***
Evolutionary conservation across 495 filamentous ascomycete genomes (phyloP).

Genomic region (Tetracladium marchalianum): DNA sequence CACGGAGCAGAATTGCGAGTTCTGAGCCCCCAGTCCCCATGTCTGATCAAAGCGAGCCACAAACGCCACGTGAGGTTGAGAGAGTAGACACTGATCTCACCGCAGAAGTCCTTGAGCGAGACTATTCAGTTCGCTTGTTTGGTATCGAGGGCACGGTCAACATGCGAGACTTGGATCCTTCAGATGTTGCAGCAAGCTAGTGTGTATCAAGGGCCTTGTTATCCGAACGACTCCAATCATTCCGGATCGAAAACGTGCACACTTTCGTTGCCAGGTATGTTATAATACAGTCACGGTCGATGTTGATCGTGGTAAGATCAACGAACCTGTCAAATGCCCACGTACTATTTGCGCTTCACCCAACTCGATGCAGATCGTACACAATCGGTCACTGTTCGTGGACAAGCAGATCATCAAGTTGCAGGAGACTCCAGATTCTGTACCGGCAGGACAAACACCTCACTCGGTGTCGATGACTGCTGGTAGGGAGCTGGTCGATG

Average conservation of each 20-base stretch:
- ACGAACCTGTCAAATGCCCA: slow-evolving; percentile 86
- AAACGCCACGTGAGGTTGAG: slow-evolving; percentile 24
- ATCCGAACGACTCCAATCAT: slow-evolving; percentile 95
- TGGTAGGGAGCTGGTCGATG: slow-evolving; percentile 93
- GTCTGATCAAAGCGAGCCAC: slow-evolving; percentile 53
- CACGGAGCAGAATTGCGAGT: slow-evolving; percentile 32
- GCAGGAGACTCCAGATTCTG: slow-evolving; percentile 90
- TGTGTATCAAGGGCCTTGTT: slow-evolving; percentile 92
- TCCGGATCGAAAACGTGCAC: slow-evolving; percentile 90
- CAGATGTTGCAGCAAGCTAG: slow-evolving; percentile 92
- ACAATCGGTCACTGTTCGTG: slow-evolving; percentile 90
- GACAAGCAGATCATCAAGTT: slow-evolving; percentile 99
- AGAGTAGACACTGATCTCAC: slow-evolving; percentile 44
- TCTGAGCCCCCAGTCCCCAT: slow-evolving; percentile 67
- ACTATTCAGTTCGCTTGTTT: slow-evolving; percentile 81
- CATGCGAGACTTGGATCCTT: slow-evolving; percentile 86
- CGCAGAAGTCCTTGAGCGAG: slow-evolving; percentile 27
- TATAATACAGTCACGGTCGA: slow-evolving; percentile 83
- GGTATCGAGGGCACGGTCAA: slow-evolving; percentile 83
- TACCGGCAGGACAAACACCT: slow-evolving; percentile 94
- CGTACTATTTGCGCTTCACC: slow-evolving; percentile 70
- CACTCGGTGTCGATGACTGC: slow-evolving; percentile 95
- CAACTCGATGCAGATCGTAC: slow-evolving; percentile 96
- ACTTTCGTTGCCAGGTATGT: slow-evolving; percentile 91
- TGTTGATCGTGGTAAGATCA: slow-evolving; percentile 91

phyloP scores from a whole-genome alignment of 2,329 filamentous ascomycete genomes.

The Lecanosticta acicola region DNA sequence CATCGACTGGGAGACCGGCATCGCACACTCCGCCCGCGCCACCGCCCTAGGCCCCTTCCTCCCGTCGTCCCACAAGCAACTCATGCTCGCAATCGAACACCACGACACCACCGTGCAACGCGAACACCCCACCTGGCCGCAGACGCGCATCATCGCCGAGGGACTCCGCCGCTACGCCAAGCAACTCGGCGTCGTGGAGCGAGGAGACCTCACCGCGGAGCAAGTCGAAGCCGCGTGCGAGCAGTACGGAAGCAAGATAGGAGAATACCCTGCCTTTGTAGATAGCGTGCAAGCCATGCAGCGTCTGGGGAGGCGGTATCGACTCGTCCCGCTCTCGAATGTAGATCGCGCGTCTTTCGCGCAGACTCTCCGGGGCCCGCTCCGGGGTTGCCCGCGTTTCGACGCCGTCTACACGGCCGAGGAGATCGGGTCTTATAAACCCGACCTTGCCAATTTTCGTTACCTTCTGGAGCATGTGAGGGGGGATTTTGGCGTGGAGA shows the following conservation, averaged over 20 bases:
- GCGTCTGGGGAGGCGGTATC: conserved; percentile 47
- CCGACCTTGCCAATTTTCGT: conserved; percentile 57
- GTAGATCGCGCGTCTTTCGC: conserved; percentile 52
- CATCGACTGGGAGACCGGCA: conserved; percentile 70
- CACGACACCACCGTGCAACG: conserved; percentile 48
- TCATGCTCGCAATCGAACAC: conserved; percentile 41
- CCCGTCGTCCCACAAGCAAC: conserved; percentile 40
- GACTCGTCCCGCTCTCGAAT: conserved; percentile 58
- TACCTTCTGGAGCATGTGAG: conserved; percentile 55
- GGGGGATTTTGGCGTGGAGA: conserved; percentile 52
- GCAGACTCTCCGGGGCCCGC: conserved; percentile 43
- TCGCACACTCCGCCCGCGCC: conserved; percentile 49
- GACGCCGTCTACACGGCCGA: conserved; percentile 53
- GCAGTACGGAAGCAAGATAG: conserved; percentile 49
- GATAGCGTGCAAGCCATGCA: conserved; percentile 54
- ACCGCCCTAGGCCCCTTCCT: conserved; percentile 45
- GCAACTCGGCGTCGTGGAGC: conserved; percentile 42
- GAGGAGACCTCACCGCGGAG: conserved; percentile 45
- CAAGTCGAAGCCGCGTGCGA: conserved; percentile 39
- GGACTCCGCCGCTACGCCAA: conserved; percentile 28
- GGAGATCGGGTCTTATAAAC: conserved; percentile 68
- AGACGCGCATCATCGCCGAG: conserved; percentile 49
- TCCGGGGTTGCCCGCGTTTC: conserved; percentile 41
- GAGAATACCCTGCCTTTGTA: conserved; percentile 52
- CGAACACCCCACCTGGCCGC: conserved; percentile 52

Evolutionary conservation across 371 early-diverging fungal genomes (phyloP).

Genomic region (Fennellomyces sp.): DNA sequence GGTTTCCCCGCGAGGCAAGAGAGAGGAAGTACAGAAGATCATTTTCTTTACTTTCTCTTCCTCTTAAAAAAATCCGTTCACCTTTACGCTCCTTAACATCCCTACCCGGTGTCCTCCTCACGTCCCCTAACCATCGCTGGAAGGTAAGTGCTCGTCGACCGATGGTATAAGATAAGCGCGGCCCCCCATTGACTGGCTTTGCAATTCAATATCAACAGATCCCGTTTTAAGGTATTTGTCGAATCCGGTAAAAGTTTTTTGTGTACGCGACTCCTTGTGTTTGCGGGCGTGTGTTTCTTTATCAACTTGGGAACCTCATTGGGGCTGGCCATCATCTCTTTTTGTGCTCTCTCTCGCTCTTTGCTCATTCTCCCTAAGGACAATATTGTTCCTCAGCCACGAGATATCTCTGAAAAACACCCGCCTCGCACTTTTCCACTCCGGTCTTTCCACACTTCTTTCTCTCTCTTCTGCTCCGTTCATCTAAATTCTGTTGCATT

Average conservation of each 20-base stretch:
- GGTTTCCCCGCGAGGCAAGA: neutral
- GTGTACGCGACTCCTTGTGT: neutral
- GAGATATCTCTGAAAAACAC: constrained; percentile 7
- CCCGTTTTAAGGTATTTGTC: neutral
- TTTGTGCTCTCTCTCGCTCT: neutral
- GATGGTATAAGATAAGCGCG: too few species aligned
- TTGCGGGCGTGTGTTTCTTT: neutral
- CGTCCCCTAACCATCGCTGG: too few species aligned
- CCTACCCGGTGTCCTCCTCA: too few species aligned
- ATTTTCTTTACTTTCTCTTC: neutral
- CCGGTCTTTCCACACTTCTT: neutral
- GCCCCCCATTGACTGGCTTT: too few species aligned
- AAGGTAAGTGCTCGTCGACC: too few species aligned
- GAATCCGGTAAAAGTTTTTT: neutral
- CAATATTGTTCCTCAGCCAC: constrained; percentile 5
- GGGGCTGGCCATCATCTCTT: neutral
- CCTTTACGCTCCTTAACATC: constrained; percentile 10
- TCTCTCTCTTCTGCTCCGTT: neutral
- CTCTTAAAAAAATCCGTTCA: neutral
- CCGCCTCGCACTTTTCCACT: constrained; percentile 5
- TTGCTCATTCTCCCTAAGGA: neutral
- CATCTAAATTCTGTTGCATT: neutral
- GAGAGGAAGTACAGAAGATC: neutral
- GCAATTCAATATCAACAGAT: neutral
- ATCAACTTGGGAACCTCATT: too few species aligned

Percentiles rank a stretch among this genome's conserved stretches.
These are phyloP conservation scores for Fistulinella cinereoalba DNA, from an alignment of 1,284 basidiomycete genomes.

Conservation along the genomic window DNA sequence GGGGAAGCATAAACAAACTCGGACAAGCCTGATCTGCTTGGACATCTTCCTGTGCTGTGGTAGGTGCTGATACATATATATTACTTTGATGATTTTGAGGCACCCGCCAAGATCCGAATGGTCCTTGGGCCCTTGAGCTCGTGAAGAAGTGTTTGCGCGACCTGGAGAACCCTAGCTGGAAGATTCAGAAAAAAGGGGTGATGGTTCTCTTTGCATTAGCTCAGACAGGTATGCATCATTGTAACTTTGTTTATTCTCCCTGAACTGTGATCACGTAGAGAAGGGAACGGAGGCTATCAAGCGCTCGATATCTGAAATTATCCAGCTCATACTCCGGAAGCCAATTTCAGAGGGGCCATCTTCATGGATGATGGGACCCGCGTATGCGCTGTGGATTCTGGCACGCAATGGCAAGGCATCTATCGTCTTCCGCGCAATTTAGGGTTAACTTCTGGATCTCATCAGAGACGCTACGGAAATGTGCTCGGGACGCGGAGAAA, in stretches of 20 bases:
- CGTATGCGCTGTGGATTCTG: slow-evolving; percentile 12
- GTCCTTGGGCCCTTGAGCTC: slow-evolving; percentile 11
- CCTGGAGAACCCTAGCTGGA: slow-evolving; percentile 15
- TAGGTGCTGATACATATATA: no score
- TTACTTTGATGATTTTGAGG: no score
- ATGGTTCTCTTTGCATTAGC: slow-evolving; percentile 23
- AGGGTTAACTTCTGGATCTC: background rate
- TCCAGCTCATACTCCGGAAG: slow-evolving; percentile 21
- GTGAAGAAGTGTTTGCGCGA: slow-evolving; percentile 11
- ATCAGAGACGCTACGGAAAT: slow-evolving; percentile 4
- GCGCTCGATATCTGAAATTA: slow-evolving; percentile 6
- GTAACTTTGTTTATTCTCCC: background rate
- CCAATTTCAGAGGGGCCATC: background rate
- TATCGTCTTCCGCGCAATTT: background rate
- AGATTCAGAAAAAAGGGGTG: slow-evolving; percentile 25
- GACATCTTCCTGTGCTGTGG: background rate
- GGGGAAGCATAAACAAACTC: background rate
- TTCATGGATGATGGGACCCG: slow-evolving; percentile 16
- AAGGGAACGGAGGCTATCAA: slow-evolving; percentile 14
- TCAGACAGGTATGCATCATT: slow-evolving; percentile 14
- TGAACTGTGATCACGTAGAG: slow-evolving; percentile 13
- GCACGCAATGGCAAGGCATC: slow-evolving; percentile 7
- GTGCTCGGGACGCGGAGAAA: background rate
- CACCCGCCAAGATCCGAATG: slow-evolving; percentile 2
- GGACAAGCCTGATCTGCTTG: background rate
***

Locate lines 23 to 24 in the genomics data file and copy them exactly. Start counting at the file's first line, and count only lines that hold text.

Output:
- TACCGGCAGGACAAACACCT: slow-evolving; percentile 94
- CGTACTATTTGCGCTTCACC: slow-evolving; percentile 70